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Dori: Video proof that no one rides Seattle streetcar at rush hour

The South Lake Union streetcar. (AP)

If you follow me on Twitter — and really, you should, because of story tips like this — a guy who goes by SeanQPublic posted on my Twitter page a video of the Seattle streetcar taken during rush hour.

The streetcar was completely empty. No, it was not out of service or returning to base. You can see from the screen on the front that it was bound for Westlake Center.

This reinforces the fact that transportation in our region is about one thing. It is not about moving people around, it’s about graft and corruption.

I believe that there are an awful lot of people in power who have gotten paid a fortune under the table to put a streetcar in Seattle. That is because it does nothing to help transportation. In fact, it helps destroy the transportation grid because it takes up lanes that could be used for cars.

Dori: Scott Kubly belongs in jail for streetcar going $100M over budget

Transportation reporter Chris Sullivan called the streetcar an “amenity” rather than a transportation solution.

“It’s really not a mass transit mover — never really has been. It’s pitched as it, but it really is, basically, a way to beautify your downtown,” he said, pointing out that even if the two lines are connected, people would likely take a bus rather than a streetcar from First Hill to South Lake Union because the bus cuts the distance.

Worse, it is a money suck. It was originally budgeted just under $150 million, and is now at $286 million and counting. So it is almost $150 million over budget, almost double the original estimate. Then there is the money it is losing in operating costs — currently $3 million per year, according to Sullivan.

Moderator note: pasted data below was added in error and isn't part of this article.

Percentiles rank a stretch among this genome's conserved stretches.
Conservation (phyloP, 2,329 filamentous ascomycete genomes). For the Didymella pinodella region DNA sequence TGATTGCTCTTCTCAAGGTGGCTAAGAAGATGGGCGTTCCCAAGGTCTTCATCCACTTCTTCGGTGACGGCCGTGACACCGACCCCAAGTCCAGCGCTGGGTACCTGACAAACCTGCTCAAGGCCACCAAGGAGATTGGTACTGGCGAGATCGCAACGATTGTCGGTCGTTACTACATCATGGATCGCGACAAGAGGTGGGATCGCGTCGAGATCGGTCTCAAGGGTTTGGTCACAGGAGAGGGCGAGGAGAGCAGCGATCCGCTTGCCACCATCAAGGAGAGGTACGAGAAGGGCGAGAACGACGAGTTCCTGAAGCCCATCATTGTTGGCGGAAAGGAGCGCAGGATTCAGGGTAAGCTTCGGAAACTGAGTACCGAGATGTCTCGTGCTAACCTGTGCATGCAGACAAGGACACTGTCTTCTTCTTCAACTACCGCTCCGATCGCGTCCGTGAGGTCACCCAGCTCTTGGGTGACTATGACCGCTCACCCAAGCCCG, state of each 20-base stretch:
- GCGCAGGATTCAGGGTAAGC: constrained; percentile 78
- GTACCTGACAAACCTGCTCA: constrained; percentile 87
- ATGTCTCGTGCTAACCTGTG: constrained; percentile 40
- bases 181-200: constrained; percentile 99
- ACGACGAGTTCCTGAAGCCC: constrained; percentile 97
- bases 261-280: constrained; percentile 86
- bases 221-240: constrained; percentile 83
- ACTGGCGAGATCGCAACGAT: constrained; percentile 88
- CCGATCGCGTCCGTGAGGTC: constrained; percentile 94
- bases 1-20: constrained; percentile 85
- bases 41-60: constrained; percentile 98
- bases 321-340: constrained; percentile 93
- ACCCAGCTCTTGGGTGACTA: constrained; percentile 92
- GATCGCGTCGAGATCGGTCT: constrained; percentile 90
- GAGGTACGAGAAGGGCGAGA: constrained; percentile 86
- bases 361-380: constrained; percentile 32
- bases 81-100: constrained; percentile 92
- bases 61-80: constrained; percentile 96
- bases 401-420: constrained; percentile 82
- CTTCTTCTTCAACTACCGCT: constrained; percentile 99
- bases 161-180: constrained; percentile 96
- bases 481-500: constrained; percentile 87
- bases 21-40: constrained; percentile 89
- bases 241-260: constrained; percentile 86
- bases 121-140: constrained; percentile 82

“Over the next five years, it’s expected to lose $28 million,” Sullivan said. “And that’s with massive subsidies from King County Metro.”

Why is it losing so much money? Again, because no one is riding it. The city originally projected ridership at 24,000 people per day; the reality is just a quarter of that. Sullivan reported that the First Hill streetcar sees around 4,000 boardings per day, while there are less than 2,000 on the South Lake Union streetcar.

“It’s continuously dived in South Lake Union, while that has continued to be the biggest-growing neighborhood in the city,” he said.

In the time since it opened in 2013, he said, costs have jumped 30 percent, while ridership has fallen by 28 percent.

But, there is a lot of money to be made, and there is another very powerful entity behind the Seattle streetcar — big developers.

As Sullivan told us, the only real benefits to having a streetcar are for developers, because it increases property values near streetcar stops. The irony is, the people living in those expensive properties do not actually tend to use the streetcar.

“We’re seeing the people — where they have built those high-rises through Amazon and through South Lake Union — no one is riding it,” he said.

Now do you see what I mean? When Dow Constantine and Jenny Durkan tell us that they must sue the voters because we voted for $30 tabs, it has nothing to do with transit. It is so that they can continue to grease palms and have their palms greased with boondoggles like a streetcar. It is a completely obsolete system; a bus can do everything a streetcar can do, and for a much cheaper price-tag.

Listen to the Dori Monson Show weekday afternoons from 12-3 p.m. on KIRO Radio, 97.3 FM. Subscribe to the podcast here.

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